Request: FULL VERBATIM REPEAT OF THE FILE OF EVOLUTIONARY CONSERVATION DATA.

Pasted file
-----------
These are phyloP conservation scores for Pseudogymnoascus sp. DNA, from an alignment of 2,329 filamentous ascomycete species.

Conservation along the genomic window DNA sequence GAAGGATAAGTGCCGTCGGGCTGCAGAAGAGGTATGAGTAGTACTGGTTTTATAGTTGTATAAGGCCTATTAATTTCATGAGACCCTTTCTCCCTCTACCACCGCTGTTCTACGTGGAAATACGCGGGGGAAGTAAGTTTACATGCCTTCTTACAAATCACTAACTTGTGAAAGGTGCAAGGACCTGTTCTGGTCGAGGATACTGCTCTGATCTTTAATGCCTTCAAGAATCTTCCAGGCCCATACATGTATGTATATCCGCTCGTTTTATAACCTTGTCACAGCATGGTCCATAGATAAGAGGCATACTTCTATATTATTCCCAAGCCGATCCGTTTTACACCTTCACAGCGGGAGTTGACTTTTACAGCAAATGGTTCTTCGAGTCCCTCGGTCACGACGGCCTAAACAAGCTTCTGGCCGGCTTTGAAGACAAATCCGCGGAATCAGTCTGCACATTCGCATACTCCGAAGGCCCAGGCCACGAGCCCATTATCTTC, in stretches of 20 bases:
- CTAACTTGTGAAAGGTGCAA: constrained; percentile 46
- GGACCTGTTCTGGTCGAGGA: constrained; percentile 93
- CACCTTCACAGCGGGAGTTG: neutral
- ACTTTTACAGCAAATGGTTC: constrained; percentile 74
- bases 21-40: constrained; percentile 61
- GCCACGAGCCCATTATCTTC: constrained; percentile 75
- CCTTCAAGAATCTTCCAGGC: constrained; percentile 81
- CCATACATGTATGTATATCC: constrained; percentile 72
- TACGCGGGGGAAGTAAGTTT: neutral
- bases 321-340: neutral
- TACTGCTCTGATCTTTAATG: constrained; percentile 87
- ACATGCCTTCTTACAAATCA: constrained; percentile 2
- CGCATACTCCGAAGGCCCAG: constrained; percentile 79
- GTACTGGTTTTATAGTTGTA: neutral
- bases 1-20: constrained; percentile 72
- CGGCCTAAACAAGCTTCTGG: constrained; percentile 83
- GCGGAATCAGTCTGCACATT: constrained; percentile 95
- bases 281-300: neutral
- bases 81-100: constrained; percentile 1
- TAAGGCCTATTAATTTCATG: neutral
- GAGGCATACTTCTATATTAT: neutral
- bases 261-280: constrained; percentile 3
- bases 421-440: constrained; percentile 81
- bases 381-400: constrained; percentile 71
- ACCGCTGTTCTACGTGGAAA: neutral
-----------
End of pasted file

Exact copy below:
These are phyloP conservation scores for Pseudogymnoascus sp. DNA, from an alignment of 2,329 filamentous ascomycete species.

Conservation along the genomic window DNA sequence GAAGGATAAGTGCCGTCGGGCTGCAGAAGAGGTATGAGTAGTACTGGTTTTATAGTTGTATAAGGCCTATTAATTTCATGAGACCCTTTCTCCCTCTACCACCGCTGTTCTACGTGGAAATACGCGGGGGAAGTAAGTTTACATGCCTTCTTACAAATCACTAACTTGTGAAAGGTGCAAGGACCTGTTCTGGTCGAGGATACTGCTCTGATCTTTAATGCCTTCAAGAATCTTCCAGGCCCATACATGTATGTATATCCGCTCGTTTTATAACCTTGTCACAGCATGGTCCATAGATAAGAGGCATACTTCTATATTATTCCCAAGCCGATCCGTTTTACACCTTCACAGCGGGAGTTGACTTTTACAGCAAATGGTTCTTCGAGTCCCTCGGTCACGACGGCCTAAACAAGCTTCTGGCCGGCTTTGAAGACAAATCCGCGGAATCAGTCTGCACATTCGCATACTCCGAAGGCCCAGGCCACGAGCCCATTATCTTC, in stretches of 20 bases:
- CTAACTTGTGAAAGGTGCAA: constrained; percentile 46
- GGACCTGTTCTGGTCGAGGA: constrained; percentile 93
- CACCTTCACAGCGGGAGTTG: neutral
- ACTTTTACAGCAAATGGTTC: constrained; percentile 74
- bases 21-40: constrained; percentile 61
- GCCACGAGCCCATTATCTTC: constrained; percentile 75
- CCTTCAAGAATCTTCCAGGC: constrained; percentile 81
- CCATACATGTATGTATATCC: constrained; percentile 72
- TACGCGGGGGAAGTAAGTTT: neutral
- bases 321-340: neutral
- TACTGCTCTGATCTTTAATG: constrained; percentile 87
- ACATGCCTTCTTACAAATCA: constrained; percentile 2
- CGCATACTCCGAAGGCCCAG: constrained; percentile 79
- GTACTGGTTTTATAGTTGTA: neutral
- bases 1-20: constrained; percentile 72
- CGGCCTAAACAAGCTTCTGG: constrained; percentile 83
- GCGGAATCAGTCTGCACATT: constrained; percentile 95
- bases 281-300: neutral
- bases 81-100: constrained; percentile 1
- TAAGGCCTATTAATTTCATG: neutral
- GAGGCATACTTCTATATTAT: neutral
- bases 261-280: constrained; percentile 3
- bases 421-440: constrained; percentile 81
- bases 381-400: constrained; percentile 71
- ACCGCTGTTCTACGTGGAAA: neutral